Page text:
Figure 3.5 shows the TROR transacted between the bank and the
institution. This arrangement is financially the same as being ‘long’ the
asset in the individual cases. However a significant advantage is now
conferred, providing the asset and the BB institution have a low default
Finally Figure 3.6 illustrates the ‘synthetic’ asset for each counter-
party. The institution has an unfunded asset as in Figure 3.4, but the
periodic financing is five basis points cheaper. While the bank has a high-
quality credit on its books; with a higher rating than the original asset.
3.6 Securitization overview
In this section we wish to introduce an important application of credit
derivatives within the context of securitization, we are furthermore going
to use the investment management business as an example. In order to
achieve this some background is required on securitization in general.
Credit derivatives 149
BB Institution AA Bank
L 5 bps
L 30 bps
BBB asset
L 5 bps
Figure 3.5 The bank enters a TROR.
BBB asset
L 70 bps
L 30 bps
BB Institution
AA Bank
Synthetic asset
35 bps
Figure 3.6 The net nancing arrangement within the TROR.
The phrase CDO is a generic expression applied to any securitization
backed by a pool of debt, usually bonds and/or loans. There are two
main categories, the cash flow and the arbitrage.
The distinction is
made on the basis of collateral backing and motivation. CDO issuance
constitutes a major activity within continental Europe, indeed compara-
ble to other varieties of ABS. The term arbitrage arises because a vehicle
is established in order to benefit from the funding gap which may tem-
porarily exist between the assets, typically high-yield bonds and the
liabilities, typically investment grade bonds. This has to be positive for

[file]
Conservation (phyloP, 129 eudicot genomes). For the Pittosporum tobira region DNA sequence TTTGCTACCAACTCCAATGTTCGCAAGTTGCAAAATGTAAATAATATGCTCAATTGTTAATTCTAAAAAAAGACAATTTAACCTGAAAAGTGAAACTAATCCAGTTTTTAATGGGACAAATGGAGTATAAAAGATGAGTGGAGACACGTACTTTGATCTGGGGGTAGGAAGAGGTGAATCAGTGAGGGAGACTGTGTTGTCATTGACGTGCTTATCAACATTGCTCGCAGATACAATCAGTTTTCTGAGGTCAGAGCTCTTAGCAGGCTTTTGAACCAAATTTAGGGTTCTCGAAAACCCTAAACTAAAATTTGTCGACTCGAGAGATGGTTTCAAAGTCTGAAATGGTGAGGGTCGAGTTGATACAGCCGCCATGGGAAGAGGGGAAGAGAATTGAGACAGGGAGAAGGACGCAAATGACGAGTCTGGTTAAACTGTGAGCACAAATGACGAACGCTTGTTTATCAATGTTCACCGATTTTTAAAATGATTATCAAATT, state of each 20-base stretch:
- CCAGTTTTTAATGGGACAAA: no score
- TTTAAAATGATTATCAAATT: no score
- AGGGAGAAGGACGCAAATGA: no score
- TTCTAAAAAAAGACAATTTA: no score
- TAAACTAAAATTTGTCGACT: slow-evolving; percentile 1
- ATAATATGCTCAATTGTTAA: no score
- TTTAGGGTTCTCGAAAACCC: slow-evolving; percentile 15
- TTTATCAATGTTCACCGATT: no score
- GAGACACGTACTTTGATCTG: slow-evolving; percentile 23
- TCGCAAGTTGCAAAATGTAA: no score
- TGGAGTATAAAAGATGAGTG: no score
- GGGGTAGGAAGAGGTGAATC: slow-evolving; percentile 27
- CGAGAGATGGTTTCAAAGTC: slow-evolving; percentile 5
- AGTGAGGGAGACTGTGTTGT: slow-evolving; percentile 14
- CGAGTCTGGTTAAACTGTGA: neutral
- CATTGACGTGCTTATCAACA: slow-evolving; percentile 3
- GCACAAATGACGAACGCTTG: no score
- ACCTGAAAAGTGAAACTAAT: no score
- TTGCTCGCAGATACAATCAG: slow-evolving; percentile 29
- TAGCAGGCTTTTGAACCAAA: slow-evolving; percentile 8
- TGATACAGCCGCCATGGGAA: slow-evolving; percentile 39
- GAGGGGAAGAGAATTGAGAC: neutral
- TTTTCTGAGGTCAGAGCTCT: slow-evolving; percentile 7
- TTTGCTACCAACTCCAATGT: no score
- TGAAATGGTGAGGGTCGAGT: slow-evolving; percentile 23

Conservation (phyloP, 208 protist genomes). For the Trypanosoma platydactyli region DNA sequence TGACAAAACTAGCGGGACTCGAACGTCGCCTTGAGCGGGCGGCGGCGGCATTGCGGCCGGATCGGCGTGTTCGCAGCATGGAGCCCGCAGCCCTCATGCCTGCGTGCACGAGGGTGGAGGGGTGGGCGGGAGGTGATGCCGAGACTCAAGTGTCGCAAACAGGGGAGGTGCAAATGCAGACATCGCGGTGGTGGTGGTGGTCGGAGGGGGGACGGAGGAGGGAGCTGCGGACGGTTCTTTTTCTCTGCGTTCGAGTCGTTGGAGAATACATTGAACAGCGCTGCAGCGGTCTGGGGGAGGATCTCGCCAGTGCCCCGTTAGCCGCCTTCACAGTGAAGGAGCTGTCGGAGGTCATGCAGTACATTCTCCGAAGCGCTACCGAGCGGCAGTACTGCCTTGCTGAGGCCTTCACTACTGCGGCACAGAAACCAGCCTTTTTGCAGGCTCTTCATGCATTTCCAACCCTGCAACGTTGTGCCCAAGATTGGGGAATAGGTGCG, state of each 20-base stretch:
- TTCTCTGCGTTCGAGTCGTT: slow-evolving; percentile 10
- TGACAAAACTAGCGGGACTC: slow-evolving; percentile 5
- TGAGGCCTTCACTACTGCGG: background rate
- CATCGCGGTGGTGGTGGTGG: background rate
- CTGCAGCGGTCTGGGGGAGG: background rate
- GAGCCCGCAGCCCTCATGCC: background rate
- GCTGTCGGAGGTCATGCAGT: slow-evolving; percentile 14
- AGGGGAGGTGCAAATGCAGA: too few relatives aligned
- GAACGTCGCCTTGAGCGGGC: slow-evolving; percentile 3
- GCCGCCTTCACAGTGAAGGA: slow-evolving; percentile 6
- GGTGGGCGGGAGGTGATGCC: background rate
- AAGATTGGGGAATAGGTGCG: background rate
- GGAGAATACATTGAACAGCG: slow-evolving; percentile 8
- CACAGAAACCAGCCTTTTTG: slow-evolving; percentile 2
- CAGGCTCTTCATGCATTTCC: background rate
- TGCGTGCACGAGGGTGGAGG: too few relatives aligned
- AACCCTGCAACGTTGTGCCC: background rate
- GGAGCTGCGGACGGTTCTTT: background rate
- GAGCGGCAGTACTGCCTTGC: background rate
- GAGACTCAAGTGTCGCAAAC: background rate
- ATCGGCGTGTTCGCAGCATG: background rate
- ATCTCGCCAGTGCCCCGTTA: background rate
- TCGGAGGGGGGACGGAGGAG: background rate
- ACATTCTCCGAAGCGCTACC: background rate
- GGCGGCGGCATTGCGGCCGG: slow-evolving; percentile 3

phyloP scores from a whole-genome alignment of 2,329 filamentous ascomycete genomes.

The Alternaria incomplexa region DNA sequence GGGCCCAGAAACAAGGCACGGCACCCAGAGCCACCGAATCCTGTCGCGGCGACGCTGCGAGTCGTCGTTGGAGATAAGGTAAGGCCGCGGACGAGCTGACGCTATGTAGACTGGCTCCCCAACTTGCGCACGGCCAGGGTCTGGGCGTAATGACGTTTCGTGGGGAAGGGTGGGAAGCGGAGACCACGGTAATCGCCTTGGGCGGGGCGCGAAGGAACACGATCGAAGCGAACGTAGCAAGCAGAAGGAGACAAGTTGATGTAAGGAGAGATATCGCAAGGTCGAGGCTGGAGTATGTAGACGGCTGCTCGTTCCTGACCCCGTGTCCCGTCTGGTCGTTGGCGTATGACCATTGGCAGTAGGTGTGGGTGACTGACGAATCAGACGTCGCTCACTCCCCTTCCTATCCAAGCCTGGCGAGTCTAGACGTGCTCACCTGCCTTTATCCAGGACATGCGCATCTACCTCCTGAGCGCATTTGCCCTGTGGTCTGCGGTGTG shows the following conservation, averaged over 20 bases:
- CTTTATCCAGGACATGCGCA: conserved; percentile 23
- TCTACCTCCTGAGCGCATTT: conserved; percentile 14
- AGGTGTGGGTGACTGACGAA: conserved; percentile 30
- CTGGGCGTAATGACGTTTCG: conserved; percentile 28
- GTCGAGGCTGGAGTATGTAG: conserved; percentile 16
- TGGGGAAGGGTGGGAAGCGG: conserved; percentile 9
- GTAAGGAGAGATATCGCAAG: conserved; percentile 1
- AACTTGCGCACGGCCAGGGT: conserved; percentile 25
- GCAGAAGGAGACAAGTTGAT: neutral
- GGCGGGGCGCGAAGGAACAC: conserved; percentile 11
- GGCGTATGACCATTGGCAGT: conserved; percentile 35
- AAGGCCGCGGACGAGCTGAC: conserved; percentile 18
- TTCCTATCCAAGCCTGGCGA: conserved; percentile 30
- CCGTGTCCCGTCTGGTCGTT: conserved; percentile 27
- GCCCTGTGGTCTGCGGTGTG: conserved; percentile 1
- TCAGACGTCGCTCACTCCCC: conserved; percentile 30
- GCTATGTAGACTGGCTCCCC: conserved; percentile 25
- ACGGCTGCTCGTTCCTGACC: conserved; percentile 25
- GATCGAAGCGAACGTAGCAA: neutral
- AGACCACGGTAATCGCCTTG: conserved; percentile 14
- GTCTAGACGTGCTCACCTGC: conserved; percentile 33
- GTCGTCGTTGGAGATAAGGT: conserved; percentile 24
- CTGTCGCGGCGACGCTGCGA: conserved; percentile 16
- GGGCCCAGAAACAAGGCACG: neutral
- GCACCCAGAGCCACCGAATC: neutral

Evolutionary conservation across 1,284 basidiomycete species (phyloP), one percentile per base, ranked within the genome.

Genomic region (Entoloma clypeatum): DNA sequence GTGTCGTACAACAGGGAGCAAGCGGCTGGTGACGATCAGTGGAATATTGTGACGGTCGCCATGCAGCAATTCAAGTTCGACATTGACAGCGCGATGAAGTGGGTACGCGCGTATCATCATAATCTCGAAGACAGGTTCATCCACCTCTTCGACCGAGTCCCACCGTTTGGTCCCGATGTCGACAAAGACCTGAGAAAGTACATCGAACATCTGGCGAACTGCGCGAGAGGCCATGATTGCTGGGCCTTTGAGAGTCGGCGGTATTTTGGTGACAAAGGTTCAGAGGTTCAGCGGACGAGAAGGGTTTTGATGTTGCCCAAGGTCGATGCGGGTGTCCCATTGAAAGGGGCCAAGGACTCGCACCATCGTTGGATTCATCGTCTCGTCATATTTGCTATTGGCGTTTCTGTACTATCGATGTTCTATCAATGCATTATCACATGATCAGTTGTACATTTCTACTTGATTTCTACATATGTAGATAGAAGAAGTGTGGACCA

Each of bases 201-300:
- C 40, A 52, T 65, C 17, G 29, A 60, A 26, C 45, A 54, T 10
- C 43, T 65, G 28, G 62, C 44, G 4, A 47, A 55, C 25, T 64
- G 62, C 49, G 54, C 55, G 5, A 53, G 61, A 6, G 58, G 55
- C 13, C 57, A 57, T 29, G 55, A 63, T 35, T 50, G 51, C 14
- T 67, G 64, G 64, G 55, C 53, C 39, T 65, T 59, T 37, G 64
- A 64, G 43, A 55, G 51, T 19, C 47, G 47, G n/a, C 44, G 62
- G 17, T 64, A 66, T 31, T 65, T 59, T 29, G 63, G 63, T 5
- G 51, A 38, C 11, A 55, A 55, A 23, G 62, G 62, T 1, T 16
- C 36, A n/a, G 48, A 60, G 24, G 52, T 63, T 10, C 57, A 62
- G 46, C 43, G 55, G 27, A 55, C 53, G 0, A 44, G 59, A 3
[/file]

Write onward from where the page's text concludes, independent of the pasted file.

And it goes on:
the viability of the vehicle.
The cash flow CDO is employed by banks to remove assets from their
balance sheet. The backing consists of loans no longer profitable because
of regulatory reasons. The arbitrage CDO is issued by a portfolio manager
purchasing backing in the secondary market. The resulting structure
is typically sold to institutional investors. There are many advantages
to the manager including the ability to grow assets under management.
Both CDOs have similar structures consisting of asset backing, the
creation of a bankruptcy remote vehicle (SPV) and the structuring of the
liabilities appealing to the net end investor. When the backing is mainly
bonds the CDO is referred to as a CBO, with loans the term CLO is used.
These arrangements are addressed in Section 7 within the chapter on
securitization. We also give examples of the synthetic CLO, where credit
derivatives are employed by banks wishing to seek regulatory relief. In
this section we wish to focus on the use of credit derivatives within the
investment management community.
An important development in the market has been the inception of
the investment grade CDO. This represents a new type of mandate for
the investment manager. The phraseology is misleading because the
collateral is a combination of assets including investment grade bonds
or loans. The benefits are considerable, and in common with the trad-
itional arbitrage variety include the opportunity to grow assets and
consequently the fee base but further to leverage the existing expertise.
There are three alternatives: traditional ‘cash flow’ CDO’s using invest-
ment grade bonds as the collateral; a fully synthetic market value CDO
which instead of having a tangible instrument backing the indenture
rely on the cash flows from credit derivatives and finally a market value
hybrid consists of a combination of credit derivatives and cash bonds
150 Credit risk: from transaction to portfolio management
The arbitrage CDO is further divided into the cash flow and market value categories.
The basis of distinction is that cash flows are used to pay principal in the former while
receipts from sales on the collateral provide the principal repayments in the latter. This
implies that the manager can freely trade the backing in the market.

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